As I mentioned above, most of the stablecoins in circulation are on Ethereum, and this is basically because it's the most secure smart contract cryptocurrency out there. While Ethereum’s gas fees are not ideal for individual adoption, Ethereum’s security makes it quite ideal for institutional adoption, including in the context of stablecoin payments. Case and point, it looks as though countries like Russia and Iran are exploring stablecoin payments.

Unfortunately the US isn’t a fan of either of these countries, and that can only mean one thing for any cryptos that they end up leveraging for domestic and international payments…

🛑 Then They Fight You 🛑

I can’t help but notice that there’s been an uncanny amount of headlines hinting at a crypto crackdown over the last couple of weeks. As I mentioned in last week’s newsletter and in many recent videos, the SEC also has a history of engaging in lots of enforcement actions in September, specifically the second half of the month. With another crypto crash likely to come sometime this autumn, it would be the perfect time for regulators to go after the industry.

Here’s where things get scary, because it looks like ETH could potentially become a target for the SEC after the merge is complete. This was highlighted by a law professor in the United States back in August, and it’s a concern that’s resurfaced over the last week, due to SEC chairman Gary Gensler’s comments about giving some authority of crypto to the CFTC. Gary has frequently implied that every crypto besides BTC is a security, which is very scary.

For what it’s worth, it’s unlikely that the SEC will go after Ethereum, given its institutional backing. What is likely however is that other regulators will demand that US validators on the Ethereum blockchain comply with US sanctions. Coinbase CEO Brian Armstrong recently said the exchange would avoid or fight such a demand. Well, last week Coinbase bankrolled a lawsuit against the US department of the treasury over its Tornado Cash sanctions.

Call me crazy, but this arguably confirms that there will be some sort of Ethereum-related regulation that comes out after the merge, and it would likely be just the tip of the iceberg. As some of you may have seen, the current US administration has said that crypto mining threatens the United States’ battle against climate change. This is despite the fact that crypto mining accounts for 0.05% of all energy consumption and 0.08% of carbon emissions.

This begs the question of why the scrutiny of cryptocurrency is increasing around the world, and if you’ve been keeping up with the channel you’ll know that it’s because of CBDCs. Governments around the world are in the process of rolling out their own central bank digital currencies and they don’t want competition from crypto or cash (as per their own admissions). This includes the United States, whose FedNow payment system is due in mid 2023.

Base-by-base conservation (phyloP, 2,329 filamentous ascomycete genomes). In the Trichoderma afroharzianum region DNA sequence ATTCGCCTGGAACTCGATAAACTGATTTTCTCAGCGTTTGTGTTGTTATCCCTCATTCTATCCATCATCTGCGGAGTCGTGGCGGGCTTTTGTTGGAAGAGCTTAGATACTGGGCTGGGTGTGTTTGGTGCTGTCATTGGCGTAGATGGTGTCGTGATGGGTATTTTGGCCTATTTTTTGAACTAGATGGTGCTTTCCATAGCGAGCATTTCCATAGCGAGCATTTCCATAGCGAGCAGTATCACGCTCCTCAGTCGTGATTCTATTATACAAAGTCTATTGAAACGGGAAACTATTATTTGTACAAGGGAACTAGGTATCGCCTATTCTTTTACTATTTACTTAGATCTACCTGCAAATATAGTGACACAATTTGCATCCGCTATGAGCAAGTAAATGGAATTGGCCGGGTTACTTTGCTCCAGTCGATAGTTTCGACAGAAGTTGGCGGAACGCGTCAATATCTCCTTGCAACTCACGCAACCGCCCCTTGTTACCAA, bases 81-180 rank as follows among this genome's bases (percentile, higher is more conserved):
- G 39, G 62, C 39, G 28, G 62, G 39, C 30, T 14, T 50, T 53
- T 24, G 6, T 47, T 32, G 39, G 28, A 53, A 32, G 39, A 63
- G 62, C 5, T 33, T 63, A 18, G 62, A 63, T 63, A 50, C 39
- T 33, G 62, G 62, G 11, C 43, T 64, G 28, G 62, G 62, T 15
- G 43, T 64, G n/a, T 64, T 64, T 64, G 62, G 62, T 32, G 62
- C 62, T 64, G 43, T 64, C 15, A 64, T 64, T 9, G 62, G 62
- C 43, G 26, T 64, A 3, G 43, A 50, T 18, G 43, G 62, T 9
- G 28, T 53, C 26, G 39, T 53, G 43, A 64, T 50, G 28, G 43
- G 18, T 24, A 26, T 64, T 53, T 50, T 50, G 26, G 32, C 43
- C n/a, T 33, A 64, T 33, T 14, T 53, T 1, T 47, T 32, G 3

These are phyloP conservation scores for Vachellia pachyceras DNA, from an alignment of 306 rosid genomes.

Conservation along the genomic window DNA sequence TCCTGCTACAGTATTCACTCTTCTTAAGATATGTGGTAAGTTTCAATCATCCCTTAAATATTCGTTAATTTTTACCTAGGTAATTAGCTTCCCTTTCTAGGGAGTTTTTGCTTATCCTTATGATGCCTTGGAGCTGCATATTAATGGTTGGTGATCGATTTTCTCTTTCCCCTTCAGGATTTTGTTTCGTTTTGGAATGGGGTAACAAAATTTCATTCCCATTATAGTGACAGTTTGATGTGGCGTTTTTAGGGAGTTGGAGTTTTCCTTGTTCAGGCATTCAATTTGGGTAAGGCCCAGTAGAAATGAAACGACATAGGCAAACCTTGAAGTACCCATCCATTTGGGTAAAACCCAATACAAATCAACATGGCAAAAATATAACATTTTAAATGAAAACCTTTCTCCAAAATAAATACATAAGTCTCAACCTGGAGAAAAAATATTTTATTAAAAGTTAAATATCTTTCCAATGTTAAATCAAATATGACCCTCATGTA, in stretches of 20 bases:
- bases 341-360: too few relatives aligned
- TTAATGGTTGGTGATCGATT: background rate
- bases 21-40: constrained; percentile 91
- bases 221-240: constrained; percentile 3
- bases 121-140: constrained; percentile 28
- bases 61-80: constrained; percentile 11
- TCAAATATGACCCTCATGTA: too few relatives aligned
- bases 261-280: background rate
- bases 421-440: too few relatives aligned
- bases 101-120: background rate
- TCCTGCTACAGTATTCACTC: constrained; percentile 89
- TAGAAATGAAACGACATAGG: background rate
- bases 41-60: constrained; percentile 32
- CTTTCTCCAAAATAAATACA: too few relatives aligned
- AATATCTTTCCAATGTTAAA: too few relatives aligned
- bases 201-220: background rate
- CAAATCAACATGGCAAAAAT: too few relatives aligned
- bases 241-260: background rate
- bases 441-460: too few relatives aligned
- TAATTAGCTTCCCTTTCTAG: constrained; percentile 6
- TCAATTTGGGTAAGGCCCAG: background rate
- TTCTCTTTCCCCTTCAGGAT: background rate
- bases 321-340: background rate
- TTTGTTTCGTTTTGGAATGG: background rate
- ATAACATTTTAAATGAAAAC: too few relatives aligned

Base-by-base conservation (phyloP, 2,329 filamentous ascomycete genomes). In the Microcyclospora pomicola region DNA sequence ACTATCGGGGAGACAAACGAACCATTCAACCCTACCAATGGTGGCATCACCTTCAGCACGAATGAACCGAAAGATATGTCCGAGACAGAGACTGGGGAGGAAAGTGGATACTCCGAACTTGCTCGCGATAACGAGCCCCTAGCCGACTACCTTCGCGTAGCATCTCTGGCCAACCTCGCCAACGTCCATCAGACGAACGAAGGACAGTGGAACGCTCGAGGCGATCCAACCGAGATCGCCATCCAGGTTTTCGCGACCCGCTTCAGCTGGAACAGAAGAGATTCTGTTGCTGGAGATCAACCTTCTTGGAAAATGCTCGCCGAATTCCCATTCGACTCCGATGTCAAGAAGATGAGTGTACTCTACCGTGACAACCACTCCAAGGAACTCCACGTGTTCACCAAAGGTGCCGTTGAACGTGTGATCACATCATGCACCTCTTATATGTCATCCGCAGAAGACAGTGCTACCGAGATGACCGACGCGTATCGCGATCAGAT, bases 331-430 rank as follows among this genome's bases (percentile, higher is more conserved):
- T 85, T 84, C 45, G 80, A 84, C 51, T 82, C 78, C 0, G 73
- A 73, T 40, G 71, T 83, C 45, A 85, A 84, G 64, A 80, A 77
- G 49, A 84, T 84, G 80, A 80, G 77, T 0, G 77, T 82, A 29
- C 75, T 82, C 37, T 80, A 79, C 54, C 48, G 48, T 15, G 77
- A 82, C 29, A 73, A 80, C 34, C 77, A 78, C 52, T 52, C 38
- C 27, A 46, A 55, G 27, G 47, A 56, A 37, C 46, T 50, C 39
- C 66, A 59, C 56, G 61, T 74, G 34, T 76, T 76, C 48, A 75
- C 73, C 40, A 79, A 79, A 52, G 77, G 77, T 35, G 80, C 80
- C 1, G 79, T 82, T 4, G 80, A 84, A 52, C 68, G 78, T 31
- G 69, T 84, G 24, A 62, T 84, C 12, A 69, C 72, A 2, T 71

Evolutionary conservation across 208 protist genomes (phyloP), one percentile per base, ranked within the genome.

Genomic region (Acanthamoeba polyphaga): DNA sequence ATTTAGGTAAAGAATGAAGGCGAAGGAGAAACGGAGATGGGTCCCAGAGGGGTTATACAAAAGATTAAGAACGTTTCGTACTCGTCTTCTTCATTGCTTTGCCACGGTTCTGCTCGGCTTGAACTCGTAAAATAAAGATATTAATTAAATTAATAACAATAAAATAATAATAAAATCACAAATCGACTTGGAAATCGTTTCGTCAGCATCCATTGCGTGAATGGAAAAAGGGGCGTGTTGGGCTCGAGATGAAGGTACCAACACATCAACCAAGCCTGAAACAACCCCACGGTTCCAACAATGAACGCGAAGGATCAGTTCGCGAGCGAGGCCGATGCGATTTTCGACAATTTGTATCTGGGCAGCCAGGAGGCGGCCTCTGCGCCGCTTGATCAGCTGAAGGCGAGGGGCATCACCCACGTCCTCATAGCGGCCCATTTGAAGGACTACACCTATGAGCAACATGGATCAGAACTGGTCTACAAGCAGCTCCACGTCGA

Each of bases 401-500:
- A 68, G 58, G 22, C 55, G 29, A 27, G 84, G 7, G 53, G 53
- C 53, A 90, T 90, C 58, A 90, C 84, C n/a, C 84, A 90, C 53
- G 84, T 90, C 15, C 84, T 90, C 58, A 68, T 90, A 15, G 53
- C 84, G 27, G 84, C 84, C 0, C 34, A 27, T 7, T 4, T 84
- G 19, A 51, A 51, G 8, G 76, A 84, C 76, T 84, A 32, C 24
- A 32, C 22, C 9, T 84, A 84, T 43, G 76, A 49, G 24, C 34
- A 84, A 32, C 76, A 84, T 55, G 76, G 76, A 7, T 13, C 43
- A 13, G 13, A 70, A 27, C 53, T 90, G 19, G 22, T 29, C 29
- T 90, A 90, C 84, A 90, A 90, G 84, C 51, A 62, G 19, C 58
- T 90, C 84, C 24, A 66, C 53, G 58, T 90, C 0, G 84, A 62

To be clear, it’s probably impossible for governments to ban or even restrict access to cryptocurrency in any meaningful way, as China has shown. That’s because all you need to access the world of crypto is an internet connection. However, governments could make it very difficult to find the information required to access the crypto world. The aftermath of the sanctions against Tornado Cash suggests even open-source crypto code could be censored.

There could also be a concerted effort to limit crypto content online. Case and point, Meta CEO Mark Zuckerberg was recently grilled by US politicians about crypto-related content on Facebook and Instagram. To be fair, most of this criticism was in the context of crypto spam and scams, but it’s not that far off from the sort of rhetoric that preceded and justified TikTok’s controversial approach to crypto content in 2021. Note that many crypto YouTubers have been negatively affected by TikTok’s policies since then.

In sum, it wouldn’t surprise me if regulators around the world start seriously scrutinising or even calling for outright bans of crypto content creators. After all, the free flow of information is the greatest threat to the powers that be, and as social unrest continues to increase, there will be ever more pressure on governments to keep information under lock and key. Rest assured that we won’t go down without a fight, and will make sure you can always find us.

⚠️ Property on The Blockchain ⚠️

Recently, we’ve noticed a growing interest (more so than before) in the nexus between real estate and blockchain among crypto degens and governments alike. From individuals looking to sell properties for crypto, to governments leveraging blockchain tech to promote transparency and eliminate the manipulation of sale records. There seems to be a lot happening in the niche.